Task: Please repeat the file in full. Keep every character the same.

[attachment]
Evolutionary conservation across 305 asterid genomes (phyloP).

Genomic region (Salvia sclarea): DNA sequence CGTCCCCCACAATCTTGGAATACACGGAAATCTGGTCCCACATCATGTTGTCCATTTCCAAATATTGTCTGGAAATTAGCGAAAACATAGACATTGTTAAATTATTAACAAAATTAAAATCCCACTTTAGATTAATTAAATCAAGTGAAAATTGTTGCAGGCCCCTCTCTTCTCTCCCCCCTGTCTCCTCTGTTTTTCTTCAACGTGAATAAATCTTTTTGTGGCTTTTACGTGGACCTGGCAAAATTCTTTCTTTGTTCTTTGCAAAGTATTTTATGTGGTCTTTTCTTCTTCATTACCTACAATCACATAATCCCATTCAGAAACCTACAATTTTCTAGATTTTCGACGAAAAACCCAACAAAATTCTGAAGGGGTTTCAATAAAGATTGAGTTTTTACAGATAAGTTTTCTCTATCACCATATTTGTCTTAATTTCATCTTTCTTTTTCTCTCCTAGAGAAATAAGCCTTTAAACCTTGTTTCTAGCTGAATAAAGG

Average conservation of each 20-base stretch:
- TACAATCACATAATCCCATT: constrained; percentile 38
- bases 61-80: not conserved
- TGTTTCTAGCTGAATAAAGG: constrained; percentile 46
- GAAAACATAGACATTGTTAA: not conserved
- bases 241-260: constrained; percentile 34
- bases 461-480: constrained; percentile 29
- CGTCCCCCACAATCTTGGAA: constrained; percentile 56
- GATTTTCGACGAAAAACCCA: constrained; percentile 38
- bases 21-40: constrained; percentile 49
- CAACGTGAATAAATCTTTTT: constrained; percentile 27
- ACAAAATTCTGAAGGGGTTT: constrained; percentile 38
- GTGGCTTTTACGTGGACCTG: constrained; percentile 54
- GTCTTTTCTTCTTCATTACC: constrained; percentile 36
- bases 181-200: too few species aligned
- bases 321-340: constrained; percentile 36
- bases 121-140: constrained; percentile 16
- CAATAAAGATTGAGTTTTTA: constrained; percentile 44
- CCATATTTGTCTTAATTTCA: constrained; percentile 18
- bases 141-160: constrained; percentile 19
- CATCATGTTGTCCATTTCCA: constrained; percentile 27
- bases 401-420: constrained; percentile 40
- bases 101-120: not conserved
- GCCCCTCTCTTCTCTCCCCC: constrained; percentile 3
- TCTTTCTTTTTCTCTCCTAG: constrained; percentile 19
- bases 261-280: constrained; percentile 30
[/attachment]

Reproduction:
Evolutionary conservation across 305 asterid genomes (phyloP).

Genomic region (Salvia sclarea): DNA sequence CGTCCCCCACAATCTTGGAATACACGGAAATCTGGTCCCACATCATGTTGTCCATTTCCAAATATTGTCTGGAAATTAGCGAAAACATAGACATTGTTAAATTATTAACAAAATTAAAATCCCACTTTAGATTAATTAAATCAAGTGAAAATTGTTGCAGGCCCCTCTCTTCTCTCCCCCCTGTCTCCTCTGTTTTTCTTCAACGTGAATAAATCTTTTTGTGGCTTTTACGTGGACCTGGCAAAATTCTTTCTTTGTTCTTTGCAAAGTATTTTATGTGGTCTTTTCTTCTTCATTACCTACAATCACATAATCCCATTCAGAAACCTACAATTTTCTAGATTTTCGACGAAAAACCCAACAAAATTCTGAAGGGGTTTCAATAAAGATTGAGTTTTTACAGATAAGTTTTCTCTATCACCATATTTGTCTTAATTTCATCTTTCTTTTTCTCTCCTAGAGAAATAAGCCTTTAAACCTTGTTTCTAGCTGAATAAAGG

Average conservation of each 20-base stretch:
- TACAATCACATAATCCCATT: constrained; percentile 38
- bases 61-80: not conserved
- TGTTTCTAGCTGAATAAAGG: constrained; percentile 46
- GAAAACATAGACATTGTTAA: not conserved
- bases 241-260: constrained; percentile 34
- bases 461-480: constrained; percentile 29
- CGTCCCCCACAATCTTGGAA: constrained; percentile 56
- GATTTTCGACGAAAAACCCA: constrained; percentile 38
- bases 21-40: constrained; percentile 49
- CAACGTGAATAAATCTTTTT: constrained; percentile 27
- ACAAAATTCTGAAGGGGTTT: constrained; percentile 38
- GTGGCTTTTACGTGGACCTG: constrained; percentile 54
- GTCTTTTCTTCTTCATTACC: constrained; percentile 36
- bases 181-200: too few species aligned
- bases 321-340: constrained; percentile 36
- bases 121-140: constrained; percentile 16
- CAATAAAGATTGAGTTTTTA: constrained; percentile 44
- CCATATTTGTCTTAATTTCA: constrained; percentile 18
- bases 141-160: constrained; percentile 19
- CATCATGTTGTCCATTTCCA: constrained; percentile 27
- bases 401-420: constrained; percentile 40
- bases 101-120: not conserved
- GCCCCTCTCTTCTCTCCCCC: constrained; percentile 3
- TCTTTCTTTTTCTCTCCTAG: constrained; percentile 19
- bases 261-280: constrained; percentile 30